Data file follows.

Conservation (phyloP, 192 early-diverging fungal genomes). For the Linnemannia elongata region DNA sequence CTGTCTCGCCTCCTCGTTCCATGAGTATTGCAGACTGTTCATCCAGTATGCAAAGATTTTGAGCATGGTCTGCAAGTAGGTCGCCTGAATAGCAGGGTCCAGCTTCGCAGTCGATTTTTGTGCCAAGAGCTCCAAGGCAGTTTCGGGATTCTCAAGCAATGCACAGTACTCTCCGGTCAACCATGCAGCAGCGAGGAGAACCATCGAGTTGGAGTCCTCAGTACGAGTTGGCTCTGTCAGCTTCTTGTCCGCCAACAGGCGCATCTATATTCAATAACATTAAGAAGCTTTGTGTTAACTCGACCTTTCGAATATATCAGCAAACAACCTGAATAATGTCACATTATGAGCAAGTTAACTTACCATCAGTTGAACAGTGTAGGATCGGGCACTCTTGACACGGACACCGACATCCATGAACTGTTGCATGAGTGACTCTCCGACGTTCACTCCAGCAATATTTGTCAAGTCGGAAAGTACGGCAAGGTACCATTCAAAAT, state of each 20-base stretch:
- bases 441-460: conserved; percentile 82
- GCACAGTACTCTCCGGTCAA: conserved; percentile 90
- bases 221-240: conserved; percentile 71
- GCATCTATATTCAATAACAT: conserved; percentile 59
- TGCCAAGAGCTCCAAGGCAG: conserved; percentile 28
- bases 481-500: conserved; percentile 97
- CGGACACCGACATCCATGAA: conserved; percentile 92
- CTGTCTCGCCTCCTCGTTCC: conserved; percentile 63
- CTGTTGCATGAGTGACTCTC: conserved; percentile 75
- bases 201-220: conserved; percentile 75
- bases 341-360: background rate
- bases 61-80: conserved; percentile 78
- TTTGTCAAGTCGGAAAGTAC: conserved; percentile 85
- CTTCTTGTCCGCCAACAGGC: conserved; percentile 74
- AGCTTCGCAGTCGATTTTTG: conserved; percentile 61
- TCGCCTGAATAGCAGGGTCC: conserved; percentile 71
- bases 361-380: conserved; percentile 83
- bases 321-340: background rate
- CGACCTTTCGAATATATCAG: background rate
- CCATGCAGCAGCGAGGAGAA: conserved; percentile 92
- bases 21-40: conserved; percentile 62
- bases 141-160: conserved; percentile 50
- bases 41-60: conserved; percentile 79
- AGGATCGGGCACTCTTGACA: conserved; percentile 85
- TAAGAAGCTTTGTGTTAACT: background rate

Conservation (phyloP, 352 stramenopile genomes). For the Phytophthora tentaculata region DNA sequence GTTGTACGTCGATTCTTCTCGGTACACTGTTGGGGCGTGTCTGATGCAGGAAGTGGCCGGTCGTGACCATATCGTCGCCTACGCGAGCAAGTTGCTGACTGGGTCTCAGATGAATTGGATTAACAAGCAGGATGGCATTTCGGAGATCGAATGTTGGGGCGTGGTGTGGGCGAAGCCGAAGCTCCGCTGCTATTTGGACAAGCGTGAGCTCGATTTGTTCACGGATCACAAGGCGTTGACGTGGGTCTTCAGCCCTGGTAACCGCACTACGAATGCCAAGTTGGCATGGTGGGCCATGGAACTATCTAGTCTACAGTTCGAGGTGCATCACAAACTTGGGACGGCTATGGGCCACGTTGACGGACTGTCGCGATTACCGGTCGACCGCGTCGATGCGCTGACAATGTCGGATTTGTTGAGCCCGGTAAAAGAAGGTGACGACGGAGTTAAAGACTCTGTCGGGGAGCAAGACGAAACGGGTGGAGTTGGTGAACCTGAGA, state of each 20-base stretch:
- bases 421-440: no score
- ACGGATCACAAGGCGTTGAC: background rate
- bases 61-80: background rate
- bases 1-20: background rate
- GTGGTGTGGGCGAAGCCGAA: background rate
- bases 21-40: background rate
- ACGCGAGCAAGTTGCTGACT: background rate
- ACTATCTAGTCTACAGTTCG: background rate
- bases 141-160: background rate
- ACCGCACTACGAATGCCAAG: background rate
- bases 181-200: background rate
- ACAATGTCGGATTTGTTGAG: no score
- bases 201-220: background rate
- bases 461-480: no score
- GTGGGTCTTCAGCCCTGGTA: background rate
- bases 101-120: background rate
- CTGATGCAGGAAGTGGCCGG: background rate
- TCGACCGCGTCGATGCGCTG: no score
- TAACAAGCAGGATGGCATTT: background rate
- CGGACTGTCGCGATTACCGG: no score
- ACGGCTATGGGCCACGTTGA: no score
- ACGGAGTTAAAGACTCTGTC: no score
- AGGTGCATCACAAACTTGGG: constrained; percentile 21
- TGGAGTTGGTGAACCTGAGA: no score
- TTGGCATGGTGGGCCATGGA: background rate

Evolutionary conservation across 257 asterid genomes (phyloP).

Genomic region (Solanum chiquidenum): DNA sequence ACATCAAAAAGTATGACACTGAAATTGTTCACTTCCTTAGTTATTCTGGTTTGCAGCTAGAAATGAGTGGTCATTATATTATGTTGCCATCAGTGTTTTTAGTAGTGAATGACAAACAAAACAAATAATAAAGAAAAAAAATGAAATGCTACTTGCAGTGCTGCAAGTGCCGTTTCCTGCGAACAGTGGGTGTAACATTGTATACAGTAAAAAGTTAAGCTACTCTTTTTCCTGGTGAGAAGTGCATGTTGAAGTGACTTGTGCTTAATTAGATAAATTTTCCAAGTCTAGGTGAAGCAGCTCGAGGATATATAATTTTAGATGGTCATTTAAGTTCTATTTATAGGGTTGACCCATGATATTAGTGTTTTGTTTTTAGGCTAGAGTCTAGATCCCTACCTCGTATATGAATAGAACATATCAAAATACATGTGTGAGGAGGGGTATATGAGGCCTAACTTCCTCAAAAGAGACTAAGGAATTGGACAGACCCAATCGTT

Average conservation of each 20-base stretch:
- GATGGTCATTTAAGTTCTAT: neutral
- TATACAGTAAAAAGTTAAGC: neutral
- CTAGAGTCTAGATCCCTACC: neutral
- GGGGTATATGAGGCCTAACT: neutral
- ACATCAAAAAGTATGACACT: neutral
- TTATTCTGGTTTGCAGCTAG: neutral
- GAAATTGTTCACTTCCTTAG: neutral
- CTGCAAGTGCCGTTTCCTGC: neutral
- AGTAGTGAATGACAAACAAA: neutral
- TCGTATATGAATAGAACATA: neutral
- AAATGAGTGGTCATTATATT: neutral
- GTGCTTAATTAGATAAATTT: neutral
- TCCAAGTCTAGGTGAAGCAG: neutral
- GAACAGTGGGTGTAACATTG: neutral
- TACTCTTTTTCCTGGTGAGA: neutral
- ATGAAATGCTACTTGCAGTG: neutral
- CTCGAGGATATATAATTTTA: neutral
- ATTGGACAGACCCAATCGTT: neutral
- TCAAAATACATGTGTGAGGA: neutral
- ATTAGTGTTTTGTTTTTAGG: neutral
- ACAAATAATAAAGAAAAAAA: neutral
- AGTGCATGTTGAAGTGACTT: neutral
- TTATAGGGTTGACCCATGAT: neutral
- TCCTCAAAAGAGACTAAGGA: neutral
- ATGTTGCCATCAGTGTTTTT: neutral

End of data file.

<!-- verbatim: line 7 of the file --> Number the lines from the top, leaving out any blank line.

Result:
- bases 481-500: conserved; percentile 97